RVers put plenty of energy into their lifestyle, from planning the trip to readying their rig. What most RVers aren’t aware of, however, is the amount of energy used by their fifth-wheel or travel trailer in just the flick of a light switch. That’s why we put some light-emitting diodes (LEDs) to the test. Here’s what you need to know before opening your wallet.
In 1962, when LEDs were introduced as a practical electronic component, most of us didn’t know what they were. Early LEDs emitted low-intensity red light, but modern versions are available across the visible, ultraviolet and infrared wavelengths, with high brightness. Today, LEDs are flooding the RV market.
There are three types of lights traditionally used in RVs: incandescent, halogen and fluorescent.
Incandescent bulbs, normally used in brake and turn-signal lights and in many interior lights, have been around for more than 100 years. They produce reasonable light, but they also put out considerable heat and use a lot of amps in the process, draining your batteries if you do a lot of dry camping. They have a long life and are cheap.
Halogens are popular. They also generate a lot of heat, give off a very bright light and are pricier.
Fluorescent tubes are common in overhead or over-the-countertop lighting. They run slightly cooler, consume less energy, put out a nice amount of light and don’t cost too much. They are limited generally to 12-inch and 18-inch single or double fixtures, and they have a longer life than halogens. We have used Optronics’ Pulsar 12-inch and 18-inch dual fluorescent lights for years.
LED lights, the newcomer, are extremely cool. Measuring a comparable normal dual-tube compact fluorescent left on for several hours and the same fixture with replacement Starlights Revolution T5-12 LED tubes, we found as much as a 20-degree Fahrenheit difference. Take that times four or five lights on a hot summer night and you may need your air conditioner. Try to remove an incandescent or halogen bulb after less than a minute and you’ll end up with blistered fingers. That heat is sucking amps from your batteries and significantly warming up your trailer.
LEDs have such a low output that Underwriters Laboratories (UL) has not certified them. The Recreation Vehicle Industry Association (RVIA) requires anything greater than 4 watts be listed.
In a recent interview, Mike Camarota, president of RV lighting manufacturer ITC Inc., said, “You can get similar light from a 3-watt LED as you can get from a 10-watt halogen.” Multiply that difference in a fifth-wheel with a couple dozen halogens and incandescent bulbs and you have a remarkably huge difference in power consumption. (Did we mention heat?)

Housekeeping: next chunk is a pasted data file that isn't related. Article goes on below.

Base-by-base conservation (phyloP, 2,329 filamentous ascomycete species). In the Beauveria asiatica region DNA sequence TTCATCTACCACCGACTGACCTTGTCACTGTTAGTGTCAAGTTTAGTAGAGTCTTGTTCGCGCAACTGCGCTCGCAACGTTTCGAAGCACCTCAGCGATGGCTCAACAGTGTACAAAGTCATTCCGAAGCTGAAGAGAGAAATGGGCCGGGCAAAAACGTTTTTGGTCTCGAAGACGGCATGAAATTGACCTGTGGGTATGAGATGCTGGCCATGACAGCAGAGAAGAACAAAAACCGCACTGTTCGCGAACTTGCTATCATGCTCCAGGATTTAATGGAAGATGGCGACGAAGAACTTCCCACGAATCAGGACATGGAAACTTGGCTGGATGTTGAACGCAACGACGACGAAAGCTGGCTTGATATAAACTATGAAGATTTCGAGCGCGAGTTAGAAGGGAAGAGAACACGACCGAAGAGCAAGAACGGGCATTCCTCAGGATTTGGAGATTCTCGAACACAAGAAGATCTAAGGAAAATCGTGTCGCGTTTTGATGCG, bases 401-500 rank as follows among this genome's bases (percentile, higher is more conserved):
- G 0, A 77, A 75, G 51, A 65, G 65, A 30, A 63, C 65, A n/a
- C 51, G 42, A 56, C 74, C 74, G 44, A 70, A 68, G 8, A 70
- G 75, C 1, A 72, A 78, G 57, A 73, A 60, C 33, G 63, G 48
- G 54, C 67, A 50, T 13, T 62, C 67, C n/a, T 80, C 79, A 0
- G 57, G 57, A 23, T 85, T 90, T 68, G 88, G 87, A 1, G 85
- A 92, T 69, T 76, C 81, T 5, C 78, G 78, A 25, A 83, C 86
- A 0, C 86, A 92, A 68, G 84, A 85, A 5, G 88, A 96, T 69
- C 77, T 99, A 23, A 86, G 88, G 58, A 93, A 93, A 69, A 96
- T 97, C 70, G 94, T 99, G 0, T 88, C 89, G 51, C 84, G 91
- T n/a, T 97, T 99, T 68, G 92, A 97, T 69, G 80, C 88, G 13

LEDs can be expensive; often two or three times the cost of a halogen bulb. Camarota said the average halogen bulb might last about 1,000 hours, while an LED can last up to 50,000 hours. In an RV environment with variations of power that could fall to 35,000 hours, but it’s still probably longer than the useful life of the RV.
So far, the switch to LEDs seems to be a no-brainer; less heat, lower amp draw and more light. Complicating matters are the many different applications to consider.
Putting LEDs to the Test
For our test, we borrowed a 2005 35-foot Itasca Meridian to see just what the LED difference might be. Armed with a selection of lights and fixtures from Starlights, Jirah, Optronics, ITC and Grote, there was a lot to learn and some real surprises.
Starting on the outside, we replaced the side indicator lights, brake lights, turn signal lights and running lights, back up and docking lights. Optronics supplied exact replacements for red and amber side markers. The little light-emitting diodes are actually the correct color. Installation required cutting off the OEM connections and splicing the white and black wires with Quick Cable butt connectors that have built-in heat shrink. When heated with a flame or a heat gun, (a disposable cigarette lighter or a small chef’s tool called a crème brûlée torch works well), they shrink around the connection and seal themselves with glue, eliminating future corrosion. In a pinch, the wire nuts supplied will also work. This was the start of some interesting results when replacing incandescent bulbs with LEDs.
It should be noted that some but not all LED lights and bulbs are polarity sensitive. Polarity can be checked with a simple multimeter or just by touching the ground and positive to the corresponding wires on the light. No light? Reverse the wires. Wire colors can vary among white, black, yellow and red, depending on the manufacturer.
Since the Optronics side markers were a complete unit, designed to work with the Optronics lens supplied, the results were brilliant. On the other hand, when we just replaced the OEM incandescent bulbs in the turn, running lights and backup lights, the results were shockingly disappointing.
For the turn signals, we used a Jirah Extreme LED designated as the replacement for the 1156 incandescent. On the brakelights and taillights we used Starlights 1157. Both looked very bright, but checking their output at night compared to the OEM lights was a shock. It was obvious that just replacing an incandescent bulb with an LED was not a good idea.
If you look at LEDs on a big semi truck, you will see the whole light is full of LEDs. The replacement bulbs, however bright they were, just created a hot spot in the middle of the lens that was specifically designed to work with an incandescent. The same was the case with the backup lights. Using the Jirah 1210 B45-L3 was similarly an ineffective choice.